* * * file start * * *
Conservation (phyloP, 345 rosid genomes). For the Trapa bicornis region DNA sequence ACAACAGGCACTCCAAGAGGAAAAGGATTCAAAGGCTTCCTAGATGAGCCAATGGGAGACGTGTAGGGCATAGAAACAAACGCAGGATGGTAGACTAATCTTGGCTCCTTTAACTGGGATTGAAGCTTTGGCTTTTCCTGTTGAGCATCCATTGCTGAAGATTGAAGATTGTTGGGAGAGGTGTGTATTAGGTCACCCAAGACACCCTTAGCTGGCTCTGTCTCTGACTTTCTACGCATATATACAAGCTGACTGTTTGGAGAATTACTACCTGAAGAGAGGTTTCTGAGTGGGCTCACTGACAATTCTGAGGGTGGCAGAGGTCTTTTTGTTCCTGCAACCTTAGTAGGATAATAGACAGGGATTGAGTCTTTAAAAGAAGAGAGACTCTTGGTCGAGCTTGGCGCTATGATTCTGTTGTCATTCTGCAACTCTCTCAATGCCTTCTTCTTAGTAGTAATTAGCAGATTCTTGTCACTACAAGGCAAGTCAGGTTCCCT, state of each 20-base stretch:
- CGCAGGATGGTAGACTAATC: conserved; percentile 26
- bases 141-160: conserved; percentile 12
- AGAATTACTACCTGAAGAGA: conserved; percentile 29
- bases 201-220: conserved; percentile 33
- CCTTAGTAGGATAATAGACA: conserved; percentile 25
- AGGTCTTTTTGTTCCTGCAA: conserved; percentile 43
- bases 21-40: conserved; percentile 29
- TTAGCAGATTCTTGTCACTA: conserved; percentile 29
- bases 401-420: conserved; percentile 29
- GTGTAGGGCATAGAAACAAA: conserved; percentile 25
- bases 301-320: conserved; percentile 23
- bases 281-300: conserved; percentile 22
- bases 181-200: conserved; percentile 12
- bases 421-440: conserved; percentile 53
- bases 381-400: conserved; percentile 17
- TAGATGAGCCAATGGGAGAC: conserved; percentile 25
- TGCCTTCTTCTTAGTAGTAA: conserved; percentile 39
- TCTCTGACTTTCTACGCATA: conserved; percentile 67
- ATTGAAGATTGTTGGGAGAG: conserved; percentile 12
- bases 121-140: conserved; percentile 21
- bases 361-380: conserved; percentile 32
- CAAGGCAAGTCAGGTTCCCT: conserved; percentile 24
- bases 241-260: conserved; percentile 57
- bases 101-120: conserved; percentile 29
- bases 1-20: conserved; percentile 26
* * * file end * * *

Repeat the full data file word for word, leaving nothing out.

Conservation (phyloP, 345 rosid genomes). For the Trapa bicornis region DNA sequence ACAACAGGCACTCCAAGAGGAAAAGGATTCAAAGGCTTCCTAGATGAGCCAATGGGAGACGTGTAGGGCATAGAAACAAACGCAGGATGGTAGACTAATCTTGGCTCCTTTAACTGGGATTGAAGCTTTGGCTTTTCCTGTTGAGCATCCATTGCTGAAGATTGAAGATTGTTGGGAGAGGTGTGTATTAGGTCACCCAAGACACCCTTAGCTGGCTCTGTCTCTGACTTTCTACGCATATATACAAGCTGACTGTTTGGAGAATTACTACCTGAAGAGAGGTTTCTGAGTGGGCTCACTGACAATTCTGAGGGTGGCAGAGGTCTTTTTGTTCCTGCAACCTTAGTAGGATAATAGACAGGGATTGAGTCTTTAAAAGAAGAGAGACTCTTGGTCGAGCTTGGCGCTATGATTCTGTTGTCATTCTGCAACTCTCTCAATGCCTTCTTCTTAGTAGTAATTAGCAGATTCTTGTCACTACAAGGCAAGTCAGGTTCCCT, state of each 20-base stretch:
- CGCAGGATGGTAGACTAATC: conserved; percentile 26
- bases 141-160: conserved; percentile 12
- AGAATTACTACCTGAAGAGA: conserved; percentile 29
- bases 201-220: conserved; percentile 33
- CCTTAGTAGGATAATAGACA: conserved; percentile 25
- AGGTCTTTTTGTTCCTGCAA: conserved; percentile 43
- bases 21-40: conserved; percentile 29
- TTAGCAGATTCTTGTCACTA: conserved; percentile 29
- bases 401-420: conserved; percentile 29
- GTGTAGGGCATAGAAACAAA: conserved; percentile 25
- bases 301-320: conserved; percentile 23
- bases 281-300: conserved; percentile 22
- bases 181-200: conserved; percentile 12
- bases 421-440: conserved; percentile 53
- bases 381-400: conserved; percentile 17
- TAGATGAGCCAATGGGAGAC: conserved; percentile 25
- TGCCTTCTTCTTAGTAGTAA: conserved; percentile 39
- TCTCTGACTTTCTACGCATA: conserved; percentile 67
- ATTGAAGATTGTTGGGAGAG: conserved; percentile 12
- bases 121-140: conserved; percentile 21
- bases 361-380: conserved; percentile 32
- CAAGGCAAGTCAGGTTCCCT: conserved; percentile 24
- bases 241-260: conserved; percentile 57
- bases 101-120: conserved; percentile 29
- bases 1-20: conserved; percentile 26